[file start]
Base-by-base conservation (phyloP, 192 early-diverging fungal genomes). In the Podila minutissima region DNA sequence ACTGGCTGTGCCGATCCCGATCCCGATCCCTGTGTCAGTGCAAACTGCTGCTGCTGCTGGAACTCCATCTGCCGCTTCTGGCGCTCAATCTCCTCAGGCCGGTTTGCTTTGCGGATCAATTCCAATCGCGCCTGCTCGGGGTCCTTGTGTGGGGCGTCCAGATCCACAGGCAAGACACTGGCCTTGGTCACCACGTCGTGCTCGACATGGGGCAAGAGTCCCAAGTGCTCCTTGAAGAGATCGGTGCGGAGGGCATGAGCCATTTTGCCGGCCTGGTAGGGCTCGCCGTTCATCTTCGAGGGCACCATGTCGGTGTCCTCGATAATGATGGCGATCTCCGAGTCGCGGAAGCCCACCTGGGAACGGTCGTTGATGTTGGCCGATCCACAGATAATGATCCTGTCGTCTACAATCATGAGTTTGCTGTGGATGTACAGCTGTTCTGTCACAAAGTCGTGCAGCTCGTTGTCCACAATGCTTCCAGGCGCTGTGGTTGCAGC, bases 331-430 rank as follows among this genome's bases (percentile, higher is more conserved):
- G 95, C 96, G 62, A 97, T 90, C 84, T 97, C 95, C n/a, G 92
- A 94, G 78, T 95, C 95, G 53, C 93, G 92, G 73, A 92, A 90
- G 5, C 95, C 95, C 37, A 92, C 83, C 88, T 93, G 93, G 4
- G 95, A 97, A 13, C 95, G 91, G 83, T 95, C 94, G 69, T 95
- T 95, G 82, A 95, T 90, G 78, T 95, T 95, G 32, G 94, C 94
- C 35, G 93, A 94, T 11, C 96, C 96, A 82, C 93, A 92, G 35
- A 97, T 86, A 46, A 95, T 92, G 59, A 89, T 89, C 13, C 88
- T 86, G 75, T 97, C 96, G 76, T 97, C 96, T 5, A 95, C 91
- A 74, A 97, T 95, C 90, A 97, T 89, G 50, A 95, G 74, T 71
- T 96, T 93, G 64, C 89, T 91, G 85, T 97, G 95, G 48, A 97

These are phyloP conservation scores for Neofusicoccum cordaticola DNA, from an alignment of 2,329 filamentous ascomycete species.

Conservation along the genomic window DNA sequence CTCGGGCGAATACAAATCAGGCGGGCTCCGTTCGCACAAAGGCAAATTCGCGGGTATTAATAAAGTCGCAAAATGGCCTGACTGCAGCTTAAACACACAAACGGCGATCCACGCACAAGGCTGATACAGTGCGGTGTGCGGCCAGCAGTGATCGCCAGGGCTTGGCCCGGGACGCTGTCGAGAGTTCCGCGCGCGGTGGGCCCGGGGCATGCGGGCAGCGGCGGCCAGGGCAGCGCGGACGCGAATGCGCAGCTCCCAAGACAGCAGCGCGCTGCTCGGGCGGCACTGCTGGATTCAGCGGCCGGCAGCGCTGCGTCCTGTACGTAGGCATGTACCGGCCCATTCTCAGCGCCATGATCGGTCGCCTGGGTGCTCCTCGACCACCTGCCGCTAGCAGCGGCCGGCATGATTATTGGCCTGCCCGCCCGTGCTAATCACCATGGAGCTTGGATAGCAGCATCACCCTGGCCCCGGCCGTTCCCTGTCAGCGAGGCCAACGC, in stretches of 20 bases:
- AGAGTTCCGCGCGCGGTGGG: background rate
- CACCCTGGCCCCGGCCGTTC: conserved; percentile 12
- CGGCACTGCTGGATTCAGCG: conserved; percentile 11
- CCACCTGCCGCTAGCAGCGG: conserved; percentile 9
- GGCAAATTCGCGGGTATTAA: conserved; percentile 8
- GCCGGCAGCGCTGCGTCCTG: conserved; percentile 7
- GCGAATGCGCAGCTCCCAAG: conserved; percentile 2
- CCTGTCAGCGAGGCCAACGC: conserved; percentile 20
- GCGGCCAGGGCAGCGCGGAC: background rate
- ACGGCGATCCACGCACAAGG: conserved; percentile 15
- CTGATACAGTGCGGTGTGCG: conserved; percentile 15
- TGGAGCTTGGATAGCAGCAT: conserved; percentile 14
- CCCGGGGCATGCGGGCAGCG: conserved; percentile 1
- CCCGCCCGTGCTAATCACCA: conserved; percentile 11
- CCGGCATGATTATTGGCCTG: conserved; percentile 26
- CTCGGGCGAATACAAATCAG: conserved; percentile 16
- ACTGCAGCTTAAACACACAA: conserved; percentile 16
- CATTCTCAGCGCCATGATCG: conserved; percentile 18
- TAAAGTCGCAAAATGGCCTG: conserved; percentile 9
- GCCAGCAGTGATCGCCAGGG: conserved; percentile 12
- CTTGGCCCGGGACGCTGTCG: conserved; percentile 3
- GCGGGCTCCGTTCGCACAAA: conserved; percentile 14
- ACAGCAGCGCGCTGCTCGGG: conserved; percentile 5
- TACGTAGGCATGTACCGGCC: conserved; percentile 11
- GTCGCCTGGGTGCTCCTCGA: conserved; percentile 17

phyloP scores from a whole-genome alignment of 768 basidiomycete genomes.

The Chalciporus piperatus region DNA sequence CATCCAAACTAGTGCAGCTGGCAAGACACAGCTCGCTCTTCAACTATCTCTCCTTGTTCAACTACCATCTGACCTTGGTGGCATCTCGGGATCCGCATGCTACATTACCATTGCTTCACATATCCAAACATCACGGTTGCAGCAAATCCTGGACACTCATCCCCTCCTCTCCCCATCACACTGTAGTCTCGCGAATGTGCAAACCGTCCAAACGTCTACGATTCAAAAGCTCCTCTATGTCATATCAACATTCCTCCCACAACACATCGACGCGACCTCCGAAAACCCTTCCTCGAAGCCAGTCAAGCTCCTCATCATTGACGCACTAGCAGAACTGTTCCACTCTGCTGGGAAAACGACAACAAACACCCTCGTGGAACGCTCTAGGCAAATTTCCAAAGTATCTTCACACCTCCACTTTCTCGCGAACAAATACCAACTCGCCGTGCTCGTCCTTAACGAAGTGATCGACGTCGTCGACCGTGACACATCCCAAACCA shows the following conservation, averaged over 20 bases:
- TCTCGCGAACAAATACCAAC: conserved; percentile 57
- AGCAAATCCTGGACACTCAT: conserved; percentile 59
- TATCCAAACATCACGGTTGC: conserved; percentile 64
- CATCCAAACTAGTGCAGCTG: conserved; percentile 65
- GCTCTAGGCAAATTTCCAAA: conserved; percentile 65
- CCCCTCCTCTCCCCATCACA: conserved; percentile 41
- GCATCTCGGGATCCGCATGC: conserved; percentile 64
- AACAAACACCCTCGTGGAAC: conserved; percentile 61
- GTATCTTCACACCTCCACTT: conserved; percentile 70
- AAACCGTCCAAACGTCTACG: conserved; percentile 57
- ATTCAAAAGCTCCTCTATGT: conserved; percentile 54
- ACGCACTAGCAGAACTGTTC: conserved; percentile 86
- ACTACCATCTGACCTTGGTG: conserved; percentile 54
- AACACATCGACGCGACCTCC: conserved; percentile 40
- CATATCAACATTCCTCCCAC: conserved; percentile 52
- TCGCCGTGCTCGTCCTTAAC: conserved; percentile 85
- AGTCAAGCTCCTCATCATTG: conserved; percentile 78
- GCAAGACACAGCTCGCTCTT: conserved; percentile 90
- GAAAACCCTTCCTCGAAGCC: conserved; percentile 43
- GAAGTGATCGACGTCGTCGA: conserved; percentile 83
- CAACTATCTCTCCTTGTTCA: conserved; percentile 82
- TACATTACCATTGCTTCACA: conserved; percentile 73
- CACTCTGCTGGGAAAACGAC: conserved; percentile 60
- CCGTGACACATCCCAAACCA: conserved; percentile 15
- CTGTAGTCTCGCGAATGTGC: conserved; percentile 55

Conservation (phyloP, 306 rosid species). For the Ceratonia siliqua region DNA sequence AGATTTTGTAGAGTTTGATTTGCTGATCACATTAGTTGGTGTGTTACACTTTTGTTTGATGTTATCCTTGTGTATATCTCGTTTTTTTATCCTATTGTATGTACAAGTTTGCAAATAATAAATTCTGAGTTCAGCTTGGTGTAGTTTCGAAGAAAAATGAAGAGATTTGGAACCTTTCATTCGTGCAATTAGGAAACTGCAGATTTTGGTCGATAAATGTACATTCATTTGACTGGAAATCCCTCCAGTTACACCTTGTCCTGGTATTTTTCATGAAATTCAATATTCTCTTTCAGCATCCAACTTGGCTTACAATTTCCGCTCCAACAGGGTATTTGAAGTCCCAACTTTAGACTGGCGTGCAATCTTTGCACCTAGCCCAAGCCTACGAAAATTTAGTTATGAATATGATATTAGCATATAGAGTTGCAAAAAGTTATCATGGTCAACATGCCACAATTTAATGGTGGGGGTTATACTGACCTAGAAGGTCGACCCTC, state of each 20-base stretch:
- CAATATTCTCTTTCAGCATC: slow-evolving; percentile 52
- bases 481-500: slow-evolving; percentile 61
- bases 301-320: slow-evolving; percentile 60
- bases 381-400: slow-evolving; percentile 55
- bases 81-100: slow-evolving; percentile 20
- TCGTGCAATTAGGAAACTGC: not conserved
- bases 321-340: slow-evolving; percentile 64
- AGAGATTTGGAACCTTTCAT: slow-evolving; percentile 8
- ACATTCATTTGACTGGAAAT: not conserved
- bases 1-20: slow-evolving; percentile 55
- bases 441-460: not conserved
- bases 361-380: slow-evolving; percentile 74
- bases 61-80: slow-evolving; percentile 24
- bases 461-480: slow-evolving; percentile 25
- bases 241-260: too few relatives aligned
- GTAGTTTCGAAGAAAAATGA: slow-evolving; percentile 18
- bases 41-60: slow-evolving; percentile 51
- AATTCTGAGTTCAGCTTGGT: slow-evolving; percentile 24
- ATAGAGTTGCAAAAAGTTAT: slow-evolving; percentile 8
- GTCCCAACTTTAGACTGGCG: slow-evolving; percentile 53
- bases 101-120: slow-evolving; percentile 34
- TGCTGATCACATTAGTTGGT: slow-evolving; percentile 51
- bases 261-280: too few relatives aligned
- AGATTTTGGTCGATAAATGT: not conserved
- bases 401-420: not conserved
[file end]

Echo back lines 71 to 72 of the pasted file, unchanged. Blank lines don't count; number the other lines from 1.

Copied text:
- bases 81-100: slow-evolving; percentile 20
- TCGTGCAATTAGGAAACTGC: not conserved